by Natasha Raheel
KARACHI: “It is a myth. Football is everywhere in Karachi, and not just Lyari. There are footballers everywhere, it is our sport, this tournament has just showed it again,” the National Fighters FC captain Zahid Ali Khan said, as he revelled in the glory of the Aik Awam Movement JS Bank Unity Cup win on Sunday night.
Khan’s team defeated Gizri Stars FC on penalties amid a full-house at the Gizri Football Playground. The crowd was bigger despite Pakistan cricket team playing their Asia Cup match on the evening.
A night that Zahid believes is hard to forget, not just because of the tournament being a success, but for the fact that his teammates were recognised, and that he got a health insurance as a player for the first time.
It was not just the prize money, (Rs 100,000 for the winners, Rs50,000 for runners-up and Rs 25,000 for each of the third and fourth place teams) but just the feeling of being taken seriously as a sports personalities, who have dedicated their lives to football, as footballers suffer the most without proper facilities for them, even at the Pakistan Premier Football League.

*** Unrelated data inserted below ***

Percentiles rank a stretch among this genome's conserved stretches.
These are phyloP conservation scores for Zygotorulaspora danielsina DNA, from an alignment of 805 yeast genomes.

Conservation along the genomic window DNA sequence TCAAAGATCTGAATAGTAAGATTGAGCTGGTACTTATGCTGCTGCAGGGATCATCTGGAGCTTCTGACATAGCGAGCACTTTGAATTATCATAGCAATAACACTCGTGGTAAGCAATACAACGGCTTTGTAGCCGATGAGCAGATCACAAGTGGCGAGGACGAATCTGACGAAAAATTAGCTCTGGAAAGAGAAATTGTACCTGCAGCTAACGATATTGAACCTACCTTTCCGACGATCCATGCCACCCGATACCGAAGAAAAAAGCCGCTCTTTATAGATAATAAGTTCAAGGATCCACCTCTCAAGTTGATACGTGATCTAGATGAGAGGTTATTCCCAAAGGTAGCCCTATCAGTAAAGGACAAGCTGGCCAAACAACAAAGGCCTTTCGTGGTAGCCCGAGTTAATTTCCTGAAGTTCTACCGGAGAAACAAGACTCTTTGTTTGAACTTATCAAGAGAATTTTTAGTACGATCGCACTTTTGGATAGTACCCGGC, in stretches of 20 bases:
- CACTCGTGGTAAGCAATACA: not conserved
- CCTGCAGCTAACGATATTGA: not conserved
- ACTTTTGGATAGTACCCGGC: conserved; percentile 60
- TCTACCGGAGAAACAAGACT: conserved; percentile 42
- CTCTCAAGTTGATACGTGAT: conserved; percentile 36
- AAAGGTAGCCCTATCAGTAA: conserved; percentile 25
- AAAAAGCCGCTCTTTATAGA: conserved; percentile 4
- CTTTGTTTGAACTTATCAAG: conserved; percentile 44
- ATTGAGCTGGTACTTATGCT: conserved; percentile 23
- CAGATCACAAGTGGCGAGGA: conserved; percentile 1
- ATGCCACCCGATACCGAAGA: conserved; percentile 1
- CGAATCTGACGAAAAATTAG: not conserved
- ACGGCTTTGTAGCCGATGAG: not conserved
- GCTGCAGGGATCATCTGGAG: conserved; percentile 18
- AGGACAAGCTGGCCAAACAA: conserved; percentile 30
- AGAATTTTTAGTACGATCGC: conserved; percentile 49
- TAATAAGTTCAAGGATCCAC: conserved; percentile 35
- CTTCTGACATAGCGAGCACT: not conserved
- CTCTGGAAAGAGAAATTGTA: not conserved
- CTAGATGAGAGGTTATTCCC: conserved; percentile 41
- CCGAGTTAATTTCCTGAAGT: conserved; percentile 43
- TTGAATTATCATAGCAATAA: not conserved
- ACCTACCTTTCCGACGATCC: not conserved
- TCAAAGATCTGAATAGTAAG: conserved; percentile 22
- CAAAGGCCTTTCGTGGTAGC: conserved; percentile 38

The tournament was featuring 32 teams on knock-out basis, and the aim was certainly, to highlight football as a sport of the people, and that it is a unifying force for the youth coming from all the backgrounds.
“I have never seen a tournament where they treated us like this,” Khan, who has been playing football for the last 20 years told The Express Tribune. “The health insurance we got is something unheard of before. I’ve played for Army’s departmental teams at national level from 2004 till 2009, and this was something we really cherish.”
Khan said that the competition level at the event was top-notch, but it was the training of his team that set them apart.
“We had started to train for this event early on. In fact the camp was there a month before because we continuously play local football. I feel our defenders did a brilliant job, the strikers were very good throughout the tournament. Our striker Muhammad Sufyan was the top-scorer with five goals, our defenders kept the pressure off of our goal keeper too. It was an over-all great performance for us with a young team. But this was special because finally we got the coverage, we got the attention, and that too for all the teams in the event. After all football is a sport of the working class.”
Khan’s team has most of their players from Hazara community and the club was established in 1985, earlier named Ali Nawaz Memorial FC and now National Fighters FC for the last 15 years. They train at the Railways Ground near Kala-Pul locality in Karachi.
“It is fascinating, because even our district football association doesn’t do much, if we get injured, it is an added expense, because mostly players with serious injuries would never be the same again,” said Khan.
He added that football facilities should be upgraded and other tournaments should be highlighted as football events take place throughout the year.